When it comes to anxiety while we do know some things about it, we don’t know as much as we should. That being said, it seems science is getting much closer to locking down on it than we might expect.
A recent paper actually notes that a kind of brain cell known as Hoxb8-lineage microglia could be associated with anxiety symptoms as it seems they are in mice. This study was published back in October within the journal Cell Reports and brings a lot of questions to the table. Sure, it is just a mouse study but this is a great place to start looking into things as a whole.
You see, when these cells developed normally the mice did not have any symptoms of anxiety but when they developed a bit differently differences were noted in regards. It seems the mice with abnormal development in this area ended up overgrooming themselves and showed serious signs of suffering from anxiety. Basically dysfunctions in this area cause anxiety symptoms and obsessive compulsion or at least it does in mice.
Aberrant microglia activity is associated with many neurological and psychiatric disorders, yet our knowledge about the pathological mechanisms is incomplete. Here, we describe a genetically defined microglia sublineage in mice which has the ability to suppress obsessive compulsion and anxiety symptoms. These microglia derive from precursors expressing the transcription factor Hoxb8. Selective ablation of Hoxb8-lineage microglia or the Hoxb8 gene revealed that dysfunction in this cell type causes severe over-grooming and anxiety-like behavior and stress responses. Moreover, we show that the severity of the pathology is set by female sex hormones. Together, our findings reveal that different microglia lineages have distinct functions. In addition, our data suggest a mechanistic link between biological sex and genetics, two major risk factors for developing anxiety and related disorders in humans.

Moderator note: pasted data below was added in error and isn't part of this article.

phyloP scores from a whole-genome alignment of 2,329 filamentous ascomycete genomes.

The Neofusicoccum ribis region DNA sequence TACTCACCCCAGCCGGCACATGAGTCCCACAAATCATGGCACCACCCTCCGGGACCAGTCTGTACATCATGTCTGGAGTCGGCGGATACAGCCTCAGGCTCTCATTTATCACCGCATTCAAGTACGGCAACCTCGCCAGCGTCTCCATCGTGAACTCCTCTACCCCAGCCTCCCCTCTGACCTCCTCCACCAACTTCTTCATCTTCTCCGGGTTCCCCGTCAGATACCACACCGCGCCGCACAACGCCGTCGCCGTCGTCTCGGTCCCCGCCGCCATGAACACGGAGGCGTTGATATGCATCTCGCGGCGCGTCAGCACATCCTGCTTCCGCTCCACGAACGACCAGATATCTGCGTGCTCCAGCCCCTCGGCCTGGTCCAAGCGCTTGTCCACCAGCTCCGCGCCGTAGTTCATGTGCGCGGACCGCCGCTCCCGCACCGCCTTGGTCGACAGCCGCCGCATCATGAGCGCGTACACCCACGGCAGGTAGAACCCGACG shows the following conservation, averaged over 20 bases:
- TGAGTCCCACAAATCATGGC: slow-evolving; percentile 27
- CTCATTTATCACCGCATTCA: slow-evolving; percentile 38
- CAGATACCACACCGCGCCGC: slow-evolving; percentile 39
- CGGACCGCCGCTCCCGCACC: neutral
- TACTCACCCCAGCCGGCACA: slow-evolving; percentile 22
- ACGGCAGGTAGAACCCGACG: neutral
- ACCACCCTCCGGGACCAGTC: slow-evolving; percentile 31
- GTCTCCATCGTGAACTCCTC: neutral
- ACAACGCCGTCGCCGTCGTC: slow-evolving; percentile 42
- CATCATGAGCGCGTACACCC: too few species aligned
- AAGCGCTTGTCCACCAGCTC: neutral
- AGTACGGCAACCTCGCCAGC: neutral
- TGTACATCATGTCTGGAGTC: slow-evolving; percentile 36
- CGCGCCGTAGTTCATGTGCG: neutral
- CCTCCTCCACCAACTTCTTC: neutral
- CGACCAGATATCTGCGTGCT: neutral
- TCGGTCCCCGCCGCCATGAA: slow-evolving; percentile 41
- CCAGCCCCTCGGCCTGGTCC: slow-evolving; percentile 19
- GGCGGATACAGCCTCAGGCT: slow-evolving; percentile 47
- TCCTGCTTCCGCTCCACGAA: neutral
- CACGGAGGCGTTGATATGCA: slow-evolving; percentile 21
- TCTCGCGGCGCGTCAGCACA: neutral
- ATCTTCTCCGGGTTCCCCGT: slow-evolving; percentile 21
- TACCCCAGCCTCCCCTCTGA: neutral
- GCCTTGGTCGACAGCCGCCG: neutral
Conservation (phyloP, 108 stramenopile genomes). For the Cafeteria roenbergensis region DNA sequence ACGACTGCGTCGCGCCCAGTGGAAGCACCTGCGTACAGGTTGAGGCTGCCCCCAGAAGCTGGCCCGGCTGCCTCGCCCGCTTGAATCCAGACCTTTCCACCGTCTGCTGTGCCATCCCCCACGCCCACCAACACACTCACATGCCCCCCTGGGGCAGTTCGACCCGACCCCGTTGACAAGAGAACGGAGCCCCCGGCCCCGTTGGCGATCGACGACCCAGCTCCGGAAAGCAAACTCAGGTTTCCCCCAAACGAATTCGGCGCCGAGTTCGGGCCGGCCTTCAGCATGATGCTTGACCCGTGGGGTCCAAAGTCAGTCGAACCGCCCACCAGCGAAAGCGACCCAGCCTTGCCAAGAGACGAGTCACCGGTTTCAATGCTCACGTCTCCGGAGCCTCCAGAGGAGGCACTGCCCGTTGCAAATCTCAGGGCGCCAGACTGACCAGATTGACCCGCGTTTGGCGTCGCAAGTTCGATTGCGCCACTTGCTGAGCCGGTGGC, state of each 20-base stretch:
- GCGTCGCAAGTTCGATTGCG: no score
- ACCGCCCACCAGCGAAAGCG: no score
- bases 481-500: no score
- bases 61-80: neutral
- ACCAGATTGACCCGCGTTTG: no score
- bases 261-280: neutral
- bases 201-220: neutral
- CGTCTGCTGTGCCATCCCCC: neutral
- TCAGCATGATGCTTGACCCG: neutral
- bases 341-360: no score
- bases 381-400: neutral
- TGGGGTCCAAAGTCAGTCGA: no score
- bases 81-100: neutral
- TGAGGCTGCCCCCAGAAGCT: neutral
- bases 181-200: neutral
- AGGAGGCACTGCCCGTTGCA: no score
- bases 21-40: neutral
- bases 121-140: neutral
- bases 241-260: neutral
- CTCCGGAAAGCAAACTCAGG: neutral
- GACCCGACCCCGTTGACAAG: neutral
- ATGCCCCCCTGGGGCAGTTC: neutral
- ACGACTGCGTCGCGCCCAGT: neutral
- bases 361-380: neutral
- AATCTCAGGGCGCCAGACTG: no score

The mice who faced this kind of dysfunction ended up with severe coat loss and it was also noted that females were more prevalent in developing these symptoms. There are clear sex differences and after further experimenting, they also found that the female mice with this dysfunction were active in avoiding certain things when compared to others. While that might not sound like much to everyone if you’re someone who suffers from anxiety it probably makes a lot of sense.
The author of this study Dimitri Traenkner actually spoke with officials from Inverse and told them as follows on the topic:
“The main positive aspect is that our study, and many recent studies done in other labs, show that we are getting closer to defining the cells and molecules producing or preventing anxiety.”
“For people suffering from anxiety, this news should give hope.”
Considering how prevalent anxiety disorders are in the world today this kind of thing could end up helping us in monumental ways. Maybe as time passes we will better understand what cells and molecules are driving this kind of thing and be able to combat it more effectively as Traenkner suggested. That all having been said, for now, more research will need to be carried out. What do you think about all of this? Perhaps something regarding this type of brain cell could work as a form of treatment in the future?